HIV/AIDS began as an illness that instilled fear of those infected as well as those who were susceptible to catching it. Since the beginning of the pandemic in 1981, 78 million people have contracted the disease and 35 million have died from AIDS-related causes.
While its true origins are uncertain, it’s commonly believed HIV originated in the Democratic Republic of Congo around 1920 when it crossed species from chimpanzees to humans. While there are documented cases before the 1970s, HIV/AIDS became the focus of — and a threat to — public health in the mid-1970s and early 1980s.
Why did HIV/AIDS spread so quickly in such a short period of time? The answer is complicated.
First, there was a big shift in cultural norms at this time. After the Stonewall riots of 1969, when gays fought back against a police raid at a bar in New York's Greenwich Village, gay activism exploded across the country. Social activism became more prominent in general. Plus, with birth control available, abortion legal, and antibiotics available for many sexually transmitted diseases, the risks of all forms of sex seemed more minimal than ever before.
This attitude shifted quickly, though.
In the summer of 1981, the US Centers for Disease Control and Prevention (CDC) reported the first cases of a rare pneumonia young gay men. This report marked the beginning of the HIV/AIDS epidemic. The New York Times also published the first article about HIV/AIDS cases titled, “Rare Cancer Seen in 41 Homosexuals.” This is the first time “gay cancer” entered into the public lexicon.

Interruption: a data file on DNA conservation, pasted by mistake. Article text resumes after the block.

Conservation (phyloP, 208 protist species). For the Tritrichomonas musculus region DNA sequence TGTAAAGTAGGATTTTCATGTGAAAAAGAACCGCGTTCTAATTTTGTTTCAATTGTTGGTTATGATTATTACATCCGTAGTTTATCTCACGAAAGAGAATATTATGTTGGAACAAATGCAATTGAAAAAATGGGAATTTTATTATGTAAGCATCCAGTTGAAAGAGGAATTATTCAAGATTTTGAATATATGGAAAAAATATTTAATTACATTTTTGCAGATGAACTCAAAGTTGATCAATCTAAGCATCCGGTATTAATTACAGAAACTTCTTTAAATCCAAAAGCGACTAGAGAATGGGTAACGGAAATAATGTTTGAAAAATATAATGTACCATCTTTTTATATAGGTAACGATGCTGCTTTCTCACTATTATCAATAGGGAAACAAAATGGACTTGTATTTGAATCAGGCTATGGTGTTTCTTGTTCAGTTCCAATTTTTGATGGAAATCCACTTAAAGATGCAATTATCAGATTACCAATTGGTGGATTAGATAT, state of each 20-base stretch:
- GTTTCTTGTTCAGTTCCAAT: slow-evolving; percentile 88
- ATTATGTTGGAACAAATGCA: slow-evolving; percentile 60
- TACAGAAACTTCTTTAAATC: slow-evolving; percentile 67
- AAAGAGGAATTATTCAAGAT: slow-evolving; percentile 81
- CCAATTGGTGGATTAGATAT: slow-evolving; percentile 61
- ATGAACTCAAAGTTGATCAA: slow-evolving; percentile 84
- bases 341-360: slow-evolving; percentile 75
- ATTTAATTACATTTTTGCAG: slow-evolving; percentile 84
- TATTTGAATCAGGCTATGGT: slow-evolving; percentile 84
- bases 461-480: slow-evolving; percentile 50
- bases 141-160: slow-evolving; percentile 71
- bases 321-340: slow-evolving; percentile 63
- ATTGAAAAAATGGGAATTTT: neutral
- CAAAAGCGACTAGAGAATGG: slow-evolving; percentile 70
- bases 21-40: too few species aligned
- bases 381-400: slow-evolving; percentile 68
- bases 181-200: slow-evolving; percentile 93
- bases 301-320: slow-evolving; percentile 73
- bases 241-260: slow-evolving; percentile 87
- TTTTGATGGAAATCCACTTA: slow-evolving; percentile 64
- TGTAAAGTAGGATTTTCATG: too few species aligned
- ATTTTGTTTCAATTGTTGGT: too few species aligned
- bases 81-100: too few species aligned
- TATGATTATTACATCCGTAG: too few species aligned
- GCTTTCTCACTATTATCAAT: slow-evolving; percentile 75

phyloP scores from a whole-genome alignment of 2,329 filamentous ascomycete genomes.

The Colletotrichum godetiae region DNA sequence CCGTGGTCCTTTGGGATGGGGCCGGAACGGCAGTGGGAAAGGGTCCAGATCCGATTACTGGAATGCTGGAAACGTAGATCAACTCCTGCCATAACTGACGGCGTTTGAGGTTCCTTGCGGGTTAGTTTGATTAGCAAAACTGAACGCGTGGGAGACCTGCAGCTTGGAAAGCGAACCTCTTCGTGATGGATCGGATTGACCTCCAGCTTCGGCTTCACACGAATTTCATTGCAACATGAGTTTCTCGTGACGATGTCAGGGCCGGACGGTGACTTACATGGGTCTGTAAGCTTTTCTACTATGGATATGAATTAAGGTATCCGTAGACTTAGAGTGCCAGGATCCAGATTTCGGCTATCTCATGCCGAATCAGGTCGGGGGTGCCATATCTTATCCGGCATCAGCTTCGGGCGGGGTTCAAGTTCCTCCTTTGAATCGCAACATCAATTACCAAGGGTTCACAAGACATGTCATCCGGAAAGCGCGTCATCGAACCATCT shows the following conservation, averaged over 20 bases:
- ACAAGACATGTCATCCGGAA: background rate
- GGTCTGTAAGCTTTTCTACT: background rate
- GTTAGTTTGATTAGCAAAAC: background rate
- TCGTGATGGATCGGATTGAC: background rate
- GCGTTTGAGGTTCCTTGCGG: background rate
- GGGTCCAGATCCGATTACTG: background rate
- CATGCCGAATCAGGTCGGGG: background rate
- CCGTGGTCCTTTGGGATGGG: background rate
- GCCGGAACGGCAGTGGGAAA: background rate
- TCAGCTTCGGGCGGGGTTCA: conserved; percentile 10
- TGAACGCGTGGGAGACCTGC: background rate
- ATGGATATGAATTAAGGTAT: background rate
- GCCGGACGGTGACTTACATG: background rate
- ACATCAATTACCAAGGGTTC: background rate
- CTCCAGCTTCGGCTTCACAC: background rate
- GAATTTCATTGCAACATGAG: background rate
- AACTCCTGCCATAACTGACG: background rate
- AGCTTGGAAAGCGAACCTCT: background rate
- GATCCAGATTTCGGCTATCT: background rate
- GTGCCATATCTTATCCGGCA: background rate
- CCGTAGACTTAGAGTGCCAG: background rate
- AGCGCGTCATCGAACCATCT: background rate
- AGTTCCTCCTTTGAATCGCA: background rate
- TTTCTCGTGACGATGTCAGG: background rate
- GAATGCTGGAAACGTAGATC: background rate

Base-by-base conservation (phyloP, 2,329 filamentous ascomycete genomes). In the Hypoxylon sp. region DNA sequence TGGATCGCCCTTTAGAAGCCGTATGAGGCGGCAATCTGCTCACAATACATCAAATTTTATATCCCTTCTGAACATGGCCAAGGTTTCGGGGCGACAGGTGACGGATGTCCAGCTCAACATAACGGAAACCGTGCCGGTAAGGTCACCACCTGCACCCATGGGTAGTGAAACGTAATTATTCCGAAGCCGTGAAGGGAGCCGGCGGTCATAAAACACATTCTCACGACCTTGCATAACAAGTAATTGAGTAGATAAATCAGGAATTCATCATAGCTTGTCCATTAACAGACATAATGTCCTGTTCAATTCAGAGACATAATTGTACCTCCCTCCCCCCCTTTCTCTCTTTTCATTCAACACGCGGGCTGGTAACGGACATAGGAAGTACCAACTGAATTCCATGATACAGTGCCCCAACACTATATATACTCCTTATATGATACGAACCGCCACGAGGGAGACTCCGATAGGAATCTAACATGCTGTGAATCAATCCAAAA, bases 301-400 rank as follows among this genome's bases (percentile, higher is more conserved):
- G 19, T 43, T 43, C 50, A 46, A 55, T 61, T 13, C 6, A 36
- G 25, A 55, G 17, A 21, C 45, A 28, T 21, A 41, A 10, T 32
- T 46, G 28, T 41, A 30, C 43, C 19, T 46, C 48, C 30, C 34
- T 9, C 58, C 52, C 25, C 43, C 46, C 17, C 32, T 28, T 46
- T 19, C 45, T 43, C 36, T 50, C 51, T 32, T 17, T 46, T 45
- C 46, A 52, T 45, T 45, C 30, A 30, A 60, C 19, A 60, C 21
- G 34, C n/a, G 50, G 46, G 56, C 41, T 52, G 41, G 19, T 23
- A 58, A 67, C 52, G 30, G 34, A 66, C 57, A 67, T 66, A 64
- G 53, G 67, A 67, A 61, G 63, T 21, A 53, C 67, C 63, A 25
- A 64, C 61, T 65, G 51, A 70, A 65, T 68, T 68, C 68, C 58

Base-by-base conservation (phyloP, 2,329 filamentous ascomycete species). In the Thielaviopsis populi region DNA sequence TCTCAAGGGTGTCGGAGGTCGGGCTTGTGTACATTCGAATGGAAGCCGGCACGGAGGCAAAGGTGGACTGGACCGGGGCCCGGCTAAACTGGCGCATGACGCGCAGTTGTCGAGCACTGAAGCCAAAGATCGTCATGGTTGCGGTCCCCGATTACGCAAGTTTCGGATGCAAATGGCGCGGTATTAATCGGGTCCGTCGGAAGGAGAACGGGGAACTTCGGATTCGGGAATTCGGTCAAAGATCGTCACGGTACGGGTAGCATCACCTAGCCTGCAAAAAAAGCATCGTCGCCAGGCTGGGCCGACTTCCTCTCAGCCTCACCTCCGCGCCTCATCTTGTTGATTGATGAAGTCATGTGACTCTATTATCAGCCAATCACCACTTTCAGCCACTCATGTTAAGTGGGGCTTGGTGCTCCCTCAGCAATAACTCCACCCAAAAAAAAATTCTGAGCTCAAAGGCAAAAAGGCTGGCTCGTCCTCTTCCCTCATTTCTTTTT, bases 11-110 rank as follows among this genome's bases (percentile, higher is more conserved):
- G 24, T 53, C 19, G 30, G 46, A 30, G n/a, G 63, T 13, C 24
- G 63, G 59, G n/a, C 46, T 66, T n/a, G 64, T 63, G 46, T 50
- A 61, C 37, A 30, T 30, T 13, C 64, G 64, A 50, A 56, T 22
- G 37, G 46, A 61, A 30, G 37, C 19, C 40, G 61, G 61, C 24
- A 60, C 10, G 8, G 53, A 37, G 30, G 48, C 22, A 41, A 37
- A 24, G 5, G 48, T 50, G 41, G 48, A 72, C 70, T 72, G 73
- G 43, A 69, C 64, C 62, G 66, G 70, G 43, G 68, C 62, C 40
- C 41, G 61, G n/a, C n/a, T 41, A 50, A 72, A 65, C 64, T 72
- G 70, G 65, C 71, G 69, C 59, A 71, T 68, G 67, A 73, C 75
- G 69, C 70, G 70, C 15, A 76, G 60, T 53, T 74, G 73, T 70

By 1982, cases had spread throughout the US. The first cases were reported in Africa and across Europe. Healthcare professionals and media commonly referred to the disease as “gay-related immune deficiency,” or GRID, placing a stigma around homosexuality.
As more people in the gay community became diagnosed with the disease, the worse the prejudice became. Anti-gay activists argued that gays were the sole reason for the spread of such a terrible disease, and the media certainly wasn’t helping. This led to negative attitudes toward homosexuals, and as a result, many people would not acknowledge the severity of the epidemic. AIDS was even labeled an American phobia by Europeans.
In September 1982, the CDC officially recognized the disease as AIDS (acquired immune deficiency syndrome) calling it “a disease at least moderately predictive of a defect in cell mediated immunity, occurring in a person with no known case for diminished resistance to that disease.”
The epidemic began and was most prominent in the US. Unfortunately, very little action was taken to stop the epidemic, as President Reagan refused to acknowledge that HIV/AIDS was a real problem. In fact, he didn’t even use the word “AIDS” in public until he gave a speech in 1985 — years after the epidemic began — on the health crisis that killed more than 35 million people.